It was a very close shave for Frank Hansen, because nothing ever really came from any of Sanderson's reports; apparently none of the government agencies were too concerned about a sideshow attraction. However, Dr. John Napier, director of primate biology at the Smithsonian Institution, did want to see the creature for himself, and he wrote to Hansen to ask if he could. Apparently Hansen had been spooked by the unwanted attention, because the reply that Napier received was from a "family member" saying that Hansen had disappeared to "Florida or California or somewhere" and was unreachable, and that the Iceman's true owner had reclaimed it so it was now permanently gone. And from that moment on, Hansen responded to every official or scientific inquiry with the claim that what he was exhibiting was merely a rubber model made to look like the original.
That his Iceman was a rubber sideshow gaff, and not the body of any living creature, may have been the one thing Hansen was ever honest about. This was writ large for all to see in 2013 when the A&E television network featured it in an episode of its reality series Shipping Wars, an episode titled "Crypt-Prank-ology". A truck driver picks up the Iceman in Cottage Grove, MN — still in Hansen's original glass-topped freezer — to transport it to its new home at the Museum of the Weird in Austin, TX. At the beginning of the journey, a veneer of ice still covers the Iceman; but by the time it arrives 36 hours later, much of the ice has melted, and A&E cameras caught plenty of nice, clear video of the Iceman's face and raised arm, clear of the ice, and still looking as fresh as the day they were molded. That no effort was made to keep the Iceman frozen for the trip, and that its new owner expressed not the slightest misgivings over its balmy condition, is a clue that he wasn't too worried about any actual meat thawing out.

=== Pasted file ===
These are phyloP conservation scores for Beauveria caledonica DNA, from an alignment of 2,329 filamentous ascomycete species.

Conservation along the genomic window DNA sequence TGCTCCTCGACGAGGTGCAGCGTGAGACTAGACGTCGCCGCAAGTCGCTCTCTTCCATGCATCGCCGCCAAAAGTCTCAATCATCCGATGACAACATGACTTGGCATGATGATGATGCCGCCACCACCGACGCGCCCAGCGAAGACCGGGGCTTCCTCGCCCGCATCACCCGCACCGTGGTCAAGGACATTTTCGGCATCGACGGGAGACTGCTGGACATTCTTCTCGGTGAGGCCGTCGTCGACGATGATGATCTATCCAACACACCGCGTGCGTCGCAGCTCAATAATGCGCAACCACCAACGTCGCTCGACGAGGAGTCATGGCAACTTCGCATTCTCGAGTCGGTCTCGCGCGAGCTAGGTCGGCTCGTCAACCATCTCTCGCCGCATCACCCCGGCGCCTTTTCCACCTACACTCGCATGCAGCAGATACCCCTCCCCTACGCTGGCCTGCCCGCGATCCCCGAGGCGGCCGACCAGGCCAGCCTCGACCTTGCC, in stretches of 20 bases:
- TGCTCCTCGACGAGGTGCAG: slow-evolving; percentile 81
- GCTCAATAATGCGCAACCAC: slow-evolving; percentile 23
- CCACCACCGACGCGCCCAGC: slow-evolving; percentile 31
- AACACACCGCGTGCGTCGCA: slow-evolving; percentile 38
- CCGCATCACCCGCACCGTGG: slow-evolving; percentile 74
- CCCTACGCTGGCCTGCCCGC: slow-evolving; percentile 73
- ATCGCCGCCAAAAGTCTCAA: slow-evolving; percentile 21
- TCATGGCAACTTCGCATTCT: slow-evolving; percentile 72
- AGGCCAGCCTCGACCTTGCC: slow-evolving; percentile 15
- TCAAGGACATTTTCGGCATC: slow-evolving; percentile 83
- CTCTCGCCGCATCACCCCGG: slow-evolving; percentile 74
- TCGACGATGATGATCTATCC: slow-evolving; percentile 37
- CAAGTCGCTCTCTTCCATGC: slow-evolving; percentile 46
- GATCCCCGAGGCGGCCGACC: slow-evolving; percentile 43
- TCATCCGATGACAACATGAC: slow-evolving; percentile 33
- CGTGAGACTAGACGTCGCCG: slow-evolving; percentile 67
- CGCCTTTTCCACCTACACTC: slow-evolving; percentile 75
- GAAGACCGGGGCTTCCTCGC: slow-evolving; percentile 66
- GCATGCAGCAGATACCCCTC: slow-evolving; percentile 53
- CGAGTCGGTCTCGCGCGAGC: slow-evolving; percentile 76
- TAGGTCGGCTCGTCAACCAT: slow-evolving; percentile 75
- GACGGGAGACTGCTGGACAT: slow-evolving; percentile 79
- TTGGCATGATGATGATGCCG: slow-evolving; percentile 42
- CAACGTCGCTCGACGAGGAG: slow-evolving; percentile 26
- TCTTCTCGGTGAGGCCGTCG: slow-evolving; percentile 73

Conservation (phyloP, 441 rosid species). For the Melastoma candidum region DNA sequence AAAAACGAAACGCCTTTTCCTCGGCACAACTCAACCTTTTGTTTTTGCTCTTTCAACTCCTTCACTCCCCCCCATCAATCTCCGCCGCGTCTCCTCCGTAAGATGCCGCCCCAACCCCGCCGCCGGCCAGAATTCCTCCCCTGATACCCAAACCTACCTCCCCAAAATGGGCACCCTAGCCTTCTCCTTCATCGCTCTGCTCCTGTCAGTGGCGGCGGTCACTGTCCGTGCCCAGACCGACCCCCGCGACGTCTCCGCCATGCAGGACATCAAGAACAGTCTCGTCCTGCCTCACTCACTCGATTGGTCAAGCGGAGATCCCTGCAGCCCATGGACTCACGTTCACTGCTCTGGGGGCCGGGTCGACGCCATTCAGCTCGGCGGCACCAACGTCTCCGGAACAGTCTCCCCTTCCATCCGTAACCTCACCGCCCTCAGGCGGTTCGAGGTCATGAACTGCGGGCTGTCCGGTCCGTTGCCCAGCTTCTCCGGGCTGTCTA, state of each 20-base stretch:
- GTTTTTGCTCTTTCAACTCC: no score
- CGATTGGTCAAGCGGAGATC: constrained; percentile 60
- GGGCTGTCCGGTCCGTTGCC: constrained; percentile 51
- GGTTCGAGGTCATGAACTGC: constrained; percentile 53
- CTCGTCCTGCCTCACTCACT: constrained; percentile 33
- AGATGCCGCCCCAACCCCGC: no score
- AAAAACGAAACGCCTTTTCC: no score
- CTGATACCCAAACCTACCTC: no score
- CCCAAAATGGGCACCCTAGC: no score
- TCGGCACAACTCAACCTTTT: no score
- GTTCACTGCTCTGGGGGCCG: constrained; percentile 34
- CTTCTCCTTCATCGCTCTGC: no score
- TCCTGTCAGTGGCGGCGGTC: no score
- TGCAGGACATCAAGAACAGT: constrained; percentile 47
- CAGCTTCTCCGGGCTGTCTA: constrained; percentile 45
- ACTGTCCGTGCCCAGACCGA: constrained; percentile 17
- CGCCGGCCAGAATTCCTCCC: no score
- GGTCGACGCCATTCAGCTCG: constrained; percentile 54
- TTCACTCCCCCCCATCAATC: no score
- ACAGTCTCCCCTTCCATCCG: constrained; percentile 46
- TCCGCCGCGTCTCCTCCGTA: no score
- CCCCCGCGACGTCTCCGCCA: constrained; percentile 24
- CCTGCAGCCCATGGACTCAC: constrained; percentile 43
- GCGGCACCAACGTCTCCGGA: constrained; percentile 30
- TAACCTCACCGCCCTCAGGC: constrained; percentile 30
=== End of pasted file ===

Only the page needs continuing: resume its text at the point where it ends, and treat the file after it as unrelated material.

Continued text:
Also featured in the episode was Lyle Blackburn, whom Skeptoid regulars might remember from his book on the Boggy Creek monster. Blackburn did a writeup of the show for Cryptomundo, the cryptozoology website, wherein he openly referred to the Iceman as both a sideshow attraction and a gaff. Clearly, vanishingly little support remains, even among the staunchest in the cryptozoology community, for the Iceman being anything other than a rubber dummy.